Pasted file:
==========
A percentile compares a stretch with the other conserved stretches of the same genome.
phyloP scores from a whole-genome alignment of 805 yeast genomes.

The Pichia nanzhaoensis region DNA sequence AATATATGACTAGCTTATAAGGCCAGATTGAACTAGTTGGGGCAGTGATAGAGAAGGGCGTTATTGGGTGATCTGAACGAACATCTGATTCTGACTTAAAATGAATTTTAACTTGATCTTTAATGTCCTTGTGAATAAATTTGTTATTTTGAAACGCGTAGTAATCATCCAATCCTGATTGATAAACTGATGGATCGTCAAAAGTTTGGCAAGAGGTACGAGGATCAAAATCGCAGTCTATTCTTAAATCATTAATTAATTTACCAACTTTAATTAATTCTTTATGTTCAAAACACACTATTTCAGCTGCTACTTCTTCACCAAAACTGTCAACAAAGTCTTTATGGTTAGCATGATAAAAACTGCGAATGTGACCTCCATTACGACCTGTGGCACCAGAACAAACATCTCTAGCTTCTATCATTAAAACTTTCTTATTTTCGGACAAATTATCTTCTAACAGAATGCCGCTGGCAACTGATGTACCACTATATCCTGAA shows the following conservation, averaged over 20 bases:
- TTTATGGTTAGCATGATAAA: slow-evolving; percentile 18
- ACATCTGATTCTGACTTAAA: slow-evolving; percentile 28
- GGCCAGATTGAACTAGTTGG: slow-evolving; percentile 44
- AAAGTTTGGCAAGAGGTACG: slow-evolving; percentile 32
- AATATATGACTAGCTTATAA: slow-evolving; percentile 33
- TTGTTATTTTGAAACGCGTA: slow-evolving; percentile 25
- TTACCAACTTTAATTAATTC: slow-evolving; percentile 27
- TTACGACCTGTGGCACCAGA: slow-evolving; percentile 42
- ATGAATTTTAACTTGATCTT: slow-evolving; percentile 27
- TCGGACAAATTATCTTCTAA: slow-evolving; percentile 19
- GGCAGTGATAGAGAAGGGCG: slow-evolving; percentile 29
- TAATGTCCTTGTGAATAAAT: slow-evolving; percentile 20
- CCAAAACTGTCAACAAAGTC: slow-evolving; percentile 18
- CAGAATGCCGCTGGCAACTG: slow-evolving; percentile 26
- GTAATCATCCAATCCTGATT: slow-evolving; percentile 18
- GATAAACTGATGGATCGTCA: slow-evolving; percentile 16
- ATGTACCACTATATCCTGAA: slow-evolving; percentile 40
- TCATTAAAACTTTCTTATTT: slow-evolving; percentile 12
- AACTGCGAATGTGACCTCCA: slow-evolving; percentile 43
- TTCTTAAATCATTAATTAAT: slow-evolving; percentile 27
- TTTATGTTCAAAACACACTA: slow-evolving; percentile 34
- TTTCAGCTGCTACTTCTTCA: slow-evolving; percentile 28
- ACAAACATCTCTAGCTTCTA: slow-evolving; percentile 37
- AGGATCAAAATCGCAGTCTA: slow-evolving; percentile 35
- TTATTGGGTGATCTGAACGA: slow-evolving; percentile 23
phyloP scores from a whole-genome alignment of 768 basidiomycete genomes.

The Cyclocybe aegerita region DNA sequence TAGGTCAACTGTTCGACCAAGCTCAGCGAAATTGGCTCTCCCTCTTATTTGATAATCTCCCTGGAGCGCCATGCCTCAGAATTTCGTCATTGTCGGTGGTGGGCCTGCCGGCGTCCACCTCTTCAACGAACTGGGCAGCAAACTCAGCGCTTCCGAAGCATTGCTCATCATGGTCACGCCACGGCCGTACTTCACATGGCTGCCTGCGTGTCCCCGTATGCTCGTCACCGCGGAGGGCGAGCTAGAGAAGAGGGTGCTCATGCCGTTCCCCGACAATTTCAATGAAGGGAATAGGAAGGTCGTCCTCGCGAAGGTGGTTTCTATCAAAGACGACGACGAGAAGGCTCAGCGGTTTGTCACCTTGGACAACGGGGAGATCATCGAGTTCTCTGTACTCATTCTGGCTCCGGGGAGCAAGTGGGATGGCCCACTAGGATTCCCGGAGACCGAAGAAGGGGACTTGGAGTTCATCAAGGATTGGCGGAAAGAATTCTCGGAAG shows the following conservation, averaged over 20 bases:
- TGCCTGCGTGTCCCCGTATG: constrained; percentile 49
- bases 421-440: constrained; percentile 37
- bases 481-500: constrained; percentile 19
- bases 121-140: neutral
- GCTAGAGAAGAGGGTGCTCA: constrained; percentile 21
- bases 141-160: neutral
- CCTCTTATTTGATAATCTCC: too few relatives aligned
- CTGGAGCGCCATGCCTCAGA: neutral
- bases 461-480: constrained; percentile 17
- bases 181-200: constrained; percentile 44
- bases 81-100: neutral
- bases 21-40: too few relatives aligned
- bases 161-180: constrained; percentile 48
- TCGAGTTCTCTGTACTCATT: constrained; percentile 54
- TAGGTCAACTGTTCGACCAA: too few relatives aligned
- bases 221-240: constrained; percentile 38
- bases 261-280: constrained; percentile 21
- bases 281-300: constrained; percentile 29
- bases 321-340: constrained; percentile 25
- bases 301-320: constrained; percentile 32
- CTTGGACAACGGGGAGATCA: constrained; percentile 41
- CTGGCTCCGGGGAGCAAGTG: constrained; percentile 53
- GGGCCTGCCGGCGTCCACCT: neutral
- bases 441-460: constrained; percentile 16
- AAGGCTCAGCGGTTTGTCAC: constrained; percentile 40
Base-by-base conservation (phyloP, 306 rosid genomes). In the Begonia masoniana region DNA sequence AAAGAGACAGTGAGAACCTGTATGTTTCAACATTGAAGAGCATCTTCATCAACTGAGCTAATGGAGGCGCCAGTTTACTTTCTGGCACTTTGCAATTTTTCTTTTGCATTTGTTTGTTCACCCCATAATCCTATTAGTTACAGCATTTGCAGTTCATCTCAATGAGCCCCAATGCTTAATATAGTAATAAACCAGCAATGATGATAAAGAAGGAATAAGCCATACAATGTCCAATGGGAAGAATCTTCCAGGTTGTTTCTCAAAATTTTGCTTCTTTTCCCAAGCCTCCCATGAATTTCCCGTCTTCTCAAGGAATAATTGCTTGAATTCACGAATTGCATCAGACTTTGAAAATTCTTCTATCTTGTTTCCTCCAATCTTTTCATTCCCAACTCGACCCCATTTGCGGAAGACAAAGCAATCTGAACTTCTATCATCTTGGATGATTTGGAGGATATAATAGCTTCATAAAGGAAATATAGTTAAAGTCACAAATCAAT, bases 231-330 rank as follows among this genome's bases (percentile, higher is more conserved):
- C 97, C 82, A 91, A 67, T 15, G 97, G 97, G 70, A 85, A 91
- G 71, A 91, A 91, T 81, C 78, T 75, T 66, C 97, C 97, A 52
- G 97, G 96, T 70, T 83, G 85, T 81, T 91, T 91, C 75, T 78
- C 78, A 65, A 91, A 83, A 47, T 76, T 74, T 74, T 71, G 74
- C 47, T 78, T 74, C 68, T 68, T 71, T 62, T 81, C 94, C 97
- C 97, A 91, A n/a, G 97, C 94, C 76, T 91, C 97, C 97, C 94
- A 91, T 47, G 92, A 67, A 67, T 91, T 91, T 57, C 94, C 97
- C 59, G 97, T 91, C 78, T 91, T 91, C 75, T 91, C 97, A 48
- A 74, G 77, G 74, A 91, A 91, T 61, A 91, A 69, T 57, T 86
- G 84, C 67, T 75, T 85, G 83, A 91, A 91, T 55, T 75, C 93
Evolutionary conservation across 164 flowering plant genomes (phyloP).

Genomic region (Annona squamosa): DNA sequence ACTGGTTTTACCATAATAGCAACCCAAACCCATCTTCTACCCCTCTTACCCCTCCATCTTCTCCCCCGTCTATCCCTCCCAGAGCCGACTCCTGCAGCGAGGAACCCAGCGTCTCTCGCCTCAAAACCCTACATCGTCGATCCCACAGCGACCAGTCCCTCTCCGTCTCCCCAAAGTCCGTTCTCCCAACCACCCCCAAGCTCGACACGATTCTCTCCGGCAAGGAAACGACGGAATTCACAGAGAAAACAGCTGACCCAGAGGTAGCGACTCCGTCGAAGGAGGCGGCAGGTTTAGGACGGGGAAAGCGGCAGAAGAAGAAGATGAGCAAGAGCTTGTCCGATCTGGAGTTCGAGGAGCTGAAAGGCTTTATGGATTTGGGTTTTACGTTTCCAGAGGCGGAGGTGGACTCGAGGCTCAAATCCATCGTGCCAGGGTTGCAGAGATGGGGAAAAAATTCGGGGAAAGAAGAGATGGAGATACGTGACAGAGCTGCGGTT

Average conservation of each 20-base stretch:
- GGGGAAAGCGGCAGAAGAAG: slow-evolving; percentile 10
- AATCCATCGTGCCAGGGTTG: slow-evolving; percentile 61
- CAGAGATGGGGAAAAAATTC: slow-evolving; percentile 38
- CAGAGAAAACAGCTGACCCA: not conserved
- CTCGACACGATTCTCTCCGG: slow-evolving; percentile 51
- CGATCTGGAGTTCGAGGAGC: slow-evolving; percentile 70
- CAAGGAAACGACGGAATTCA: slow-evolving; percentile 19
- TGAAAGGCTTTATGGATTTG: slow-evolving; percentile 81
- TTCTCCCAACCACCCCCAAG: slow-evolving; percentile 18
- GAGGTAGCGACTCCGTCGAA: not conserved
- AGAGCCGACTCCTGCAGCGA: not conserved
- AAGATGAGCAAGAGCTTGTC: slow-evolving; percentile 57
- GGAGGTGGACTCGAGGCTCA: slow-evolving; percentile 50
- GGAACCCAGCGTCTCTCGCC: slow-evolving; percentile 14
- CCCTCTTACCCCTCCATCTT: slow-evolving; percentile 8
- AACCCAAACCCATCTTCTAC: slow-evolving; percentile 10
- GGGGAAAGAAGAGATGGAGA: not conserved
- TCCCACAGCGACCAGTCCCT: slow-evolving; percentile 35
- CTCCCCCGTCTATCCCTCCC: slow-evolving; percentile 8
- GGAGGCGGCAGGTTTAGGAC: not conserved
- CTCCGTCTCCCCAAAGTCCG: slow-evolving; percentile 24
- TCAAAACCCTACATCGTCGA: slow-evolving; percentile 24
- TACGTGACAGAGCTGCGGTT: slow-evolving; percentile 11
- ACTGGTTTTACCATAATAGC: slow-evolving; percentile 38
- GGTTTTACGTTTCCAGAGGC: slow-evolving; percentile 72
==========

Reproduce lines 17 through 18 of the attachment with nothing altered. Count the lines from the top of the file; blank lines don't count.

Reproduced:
- CAGAATGCCGCTGGCAACTG: slow-evolving; percentile 26
- GTAATCATCCAATCCTGATT: slow-evolving; percentile 18